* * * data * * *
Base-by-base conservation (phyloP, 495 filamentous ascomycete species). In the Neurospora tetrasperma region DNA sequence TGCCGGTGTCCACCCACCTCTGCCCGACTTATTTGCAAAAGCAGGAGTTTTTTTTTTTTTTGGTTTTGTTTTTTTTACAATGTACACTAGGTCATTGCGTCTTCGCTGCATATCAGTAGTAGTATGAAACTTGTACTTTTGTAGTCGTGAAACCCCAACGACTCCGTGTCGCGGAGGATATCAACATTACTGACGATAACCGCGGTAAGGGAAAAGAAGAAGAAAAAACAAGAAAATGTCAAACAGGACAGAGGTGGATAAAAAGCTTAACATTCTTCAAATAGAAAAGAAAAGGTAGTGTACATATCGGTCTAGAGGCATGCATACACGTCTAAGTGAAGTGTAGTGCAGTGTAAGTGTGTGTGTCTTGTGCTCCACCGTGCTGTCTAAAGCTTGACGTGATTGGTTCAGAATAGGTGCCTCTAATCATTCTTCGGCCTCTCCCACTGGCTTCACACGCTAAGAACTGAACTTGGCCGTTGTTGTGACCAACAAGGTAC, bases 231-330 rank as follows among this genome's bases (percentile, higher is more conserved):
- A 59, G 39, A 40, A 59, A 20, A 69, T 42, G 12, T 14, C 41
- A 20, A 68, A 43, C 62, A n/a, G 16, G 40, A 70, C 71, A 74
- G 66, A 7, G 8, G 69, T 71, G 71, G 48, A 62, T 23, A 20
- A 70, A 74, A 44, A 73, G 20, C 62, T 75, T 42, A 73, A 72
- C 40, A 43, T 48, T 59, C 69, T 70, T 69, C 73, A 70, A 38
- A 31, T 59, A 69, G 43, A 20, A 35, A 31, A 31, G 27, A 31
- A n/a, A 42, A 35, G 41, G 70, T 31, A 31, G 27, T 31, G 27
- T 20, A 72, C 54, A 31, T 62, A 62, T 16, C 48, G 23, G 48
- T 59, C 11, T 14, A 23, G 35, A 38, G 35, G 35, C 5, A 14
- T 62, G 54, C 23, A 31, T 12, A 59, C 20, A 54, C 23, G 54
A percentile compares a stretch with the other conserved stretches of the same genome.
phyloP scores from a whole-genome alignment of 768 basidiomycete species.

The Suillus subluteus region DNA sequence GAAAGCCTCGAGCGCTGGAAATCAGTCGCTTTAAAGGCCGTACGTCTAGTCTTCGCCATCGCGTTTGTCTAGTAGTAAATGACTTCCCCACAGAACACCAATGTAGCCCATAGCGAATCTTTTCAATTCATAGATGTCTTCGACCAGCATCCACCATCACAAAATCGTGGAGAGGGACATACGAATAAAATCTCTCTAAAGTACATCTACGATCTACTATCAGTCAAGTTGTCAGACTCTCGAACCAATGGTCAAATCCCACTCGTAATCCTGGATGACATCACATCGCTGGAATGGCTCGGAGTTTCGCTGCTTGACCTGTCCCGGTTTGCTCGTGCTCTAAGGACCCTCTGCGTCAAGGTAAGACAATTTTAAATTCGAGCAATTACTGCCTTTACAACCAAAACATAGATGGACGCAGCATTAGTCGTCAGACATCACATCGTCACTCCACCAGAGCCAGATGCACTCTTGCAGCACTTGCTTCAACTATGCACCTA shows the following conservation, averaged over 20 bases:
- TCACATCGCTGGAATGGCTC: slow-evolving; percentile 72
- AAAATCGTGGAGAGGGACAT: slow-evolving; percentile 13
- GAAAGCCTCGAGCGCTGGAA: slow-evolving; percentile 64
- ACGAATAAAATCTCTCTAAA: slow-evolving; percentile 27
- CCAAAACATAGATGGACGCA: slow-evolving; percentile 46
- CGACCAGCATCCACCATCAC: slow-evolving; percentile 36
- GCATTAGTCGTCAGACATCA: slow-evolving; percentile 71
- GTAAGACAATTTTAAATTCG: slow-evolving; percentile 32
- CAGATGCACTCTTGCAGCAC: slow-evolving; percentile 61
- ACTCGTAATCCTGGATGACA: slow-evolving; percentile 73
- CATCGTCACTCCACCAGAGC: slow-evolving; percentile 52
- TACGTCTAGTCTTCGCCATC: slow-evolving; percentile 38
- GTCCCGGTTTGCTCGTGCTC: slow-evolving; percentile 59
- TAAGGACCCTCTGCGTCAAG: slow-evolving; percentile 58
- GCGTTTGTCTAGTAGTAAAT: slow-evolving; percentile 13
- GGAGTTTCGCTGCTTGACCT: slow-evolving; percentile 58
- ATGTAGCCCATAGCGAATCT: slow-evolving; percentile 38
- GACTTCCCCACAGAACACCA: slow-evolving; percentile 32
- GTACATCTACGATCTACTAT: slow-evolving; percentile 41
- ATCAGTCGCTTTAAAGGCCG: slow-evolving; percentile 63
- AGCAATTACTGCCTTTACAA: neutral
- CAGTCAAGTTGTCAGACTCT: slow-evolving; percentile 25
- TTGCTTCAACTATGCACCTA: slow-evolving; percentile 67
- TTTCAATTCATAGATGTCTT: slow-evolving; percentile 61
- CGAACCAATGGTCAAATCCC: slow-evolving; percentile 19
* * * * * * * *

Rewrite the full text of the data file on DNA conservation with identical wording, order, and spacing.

Base-by-base conservation (phyloP, 495 filamentous ascomycete species). In the Neurospora tetrasperma region DNA sequence TGCCGGTGTCCACCCACCTCTGCCCGACTTATTTGCAAAAGCAGGAGTTTTTTTTTTTTTTGGTTTTGTTTTTTTTACAATGTACACTAGGTCATTGCGTCTTCGCTGCATATCAGTAGTAGTATGAAACTTGTACTTTTGTAGTCGTGAAACCCCAACGACTCCGTGTCGCGGAGGATATCAACATTACTGACGATAACCGCGGTAAGGGAAAAGAAGAAGAAAAAACAAGAAAATGTCAAACAGGACAGAGGTGGATAAAAAGCTTAACATTCTTCAAATAGAAAAGAAAAGGTAGTGTACATATCGGTCTAGAGGCATGCATACACGTCTAAGTGAAGTGTAGTGCAGTGTAAGTGTGTGTGTCTTGTGCTCCACCGTGCTGTCTAAAGCTTGACGTGATTGGTTCAGAATAGGTGCCTCTAATCATTCTTCGGCCTCTCCCACTGGCTTCACACGCTAAGAACTGAACTTGGCCGTTGTTGTGACCAACAAGGTAC, bases 231-330 rank as follows among this genome's bases (percentile, higher is more conserved):
- A 59, G 39, A 40, A 59, A 20, A 69, T 42, G 12, T 14, C 41
- A 20, A 68, A 43, C 62, A n/a, G 16, G 40, A 70, C 71, A 74
- G 66, A 7, G 8, G 69, T 71, G 71, G 48, A 62, T 23, A 20
- A 70, A 74, A 44, A 73, G 20, C 62, T 75, T 42, A 73, A 72
- C 40, A 43, T 48, T 59, C 69, T 70, T 69, C 73, A 70, A 38
- A 31, T 59, A 69, G 43, A 20, A 35, A 31, A 31, G 27, A 31
- A n/a, A 42, A 35, G 41, G 70, T 31, A 31, G 27, T 31, G 27
- T 20, A 72, C 54, A 31, T 62, A 62, T 16, C 48, G 23, G 48
- T 59, C 11, T 14, A 23, G 35, A 38, G 35, G 35, C 5, A 14
- T 62, G 54, C 23, A 31, T 12, A 59, C 20, A 54, C 23, G 54
A percentile compares a stretch with the other conserved stretches of the same genome.
phyloP scores from a whole-genome alignment of 768 basidiomycete species.

The Suillus subluteus region DNA sequence GAAAGCCTCGAGCGCTGGAAATCAGTCGCTTTAAAGGCCGTACGTCTAGTCTTCGCCATCGCGTTTGTCTAGTAGTAAATGACTTCCCCACAGAACACCAATGTAGCCCATAGCGAATCTTTTCAATTCATAGATGTCTTCGACCAGCATCCACCATCACAAAATCGTGGAGAGGGACATACGAATAAAATCTCTCTAAAGTACATCTACGATCTACTATCAGTCAAGTTGTCAGACTCTCGAACCAATGGTCAAATCCCACTCGTAATCCTGGATGACATCACATCGCTGGAATGGCTCGGAGTTTCGCTGCTTGACCTGTCCCGGTTTGCTCGTGCTCTAAGGACCCTCTGCGTCAAGGTAAGACAATTTTAAATTCGAGCAATTACTGCCTTTACAACCAAAACATAGATGGACGCAGCATTAGTCGTCAGACATCACATCGTCACTCCACCAGAGCCAGATGCACTCTTGCAGCACTTGCTTCAACTATGCACCTA shows the following conservation, averaged over 20 bases:
- TCACATCGCTGGAATGGCTC: slow-evolving; percentile 72
- AAAATCGTGGAGAGGGACAT: slow-evolving; percentile 13
- GAAAGCCTCGAGCGCTGGAA: slow-evolving; percentile 64
- ACGAATAAAATCTCTCTAAA: slow-evolving; percentile 27
- CCAAAACATAGATGGACGCA: slow-evolving; percentile 46
- CGACCAGCATCCACCATCAC: slow-evolving; percentile 36
- GCATTAGTCGTCAGACATCA: slow-evolving; percentile 71
- GTAAGACAATTTTAAATTCG: slow-evolving; percentile 32
- CAGATGCACTCTTGCAGCAC: slow-evolving; percentile 61
- ACTCGTAATCCTGGATGACA: slow-evolving; percentile 73
- CATCGTCACTCCACCAGAGC: slow-evolving; percentile 52
- TACGTCTAGTCTTCGCCATC: slow-evolving; percentile 38
- GTCCCGGTTTGCTCGTGCTC: slow-evolving; percentile 59
- TAAGGACCCTCTGCGTCAAG: slow-evolving; percentile 58
- GCGTTTGTCTAGTAGTAAAT: slow-evolving; percentile 13
- GGAGTTTCGCTGCTTGACCT: slow-evolving; percentile 58
- ATGTAGCCCATAGCGAATCT: slow-evolving; percentile 38
- GACTTCCCCACAGAACACCA: slow-evolving; percentile 32
- GTACATCTACGATCTACTAT: slow-evolving; percentile 41
- ATCAGTCGCTTTAAAGGCCG: slow-evolving; percentile 63
- AGCAATTACTGCCTTTACAA: neutral
- CAGTCAAGTTGTCAGACTCT: slow-evolving; percentile 25
- TTGCTTCAACTATGCACCTA: slow-evolving; percentile 67
- TTTCAATTCATAGATGTCTT: slow-evolving; percentile 61
- CGAACCAATGGTCAAATCCC: slow-evolving; percentile 19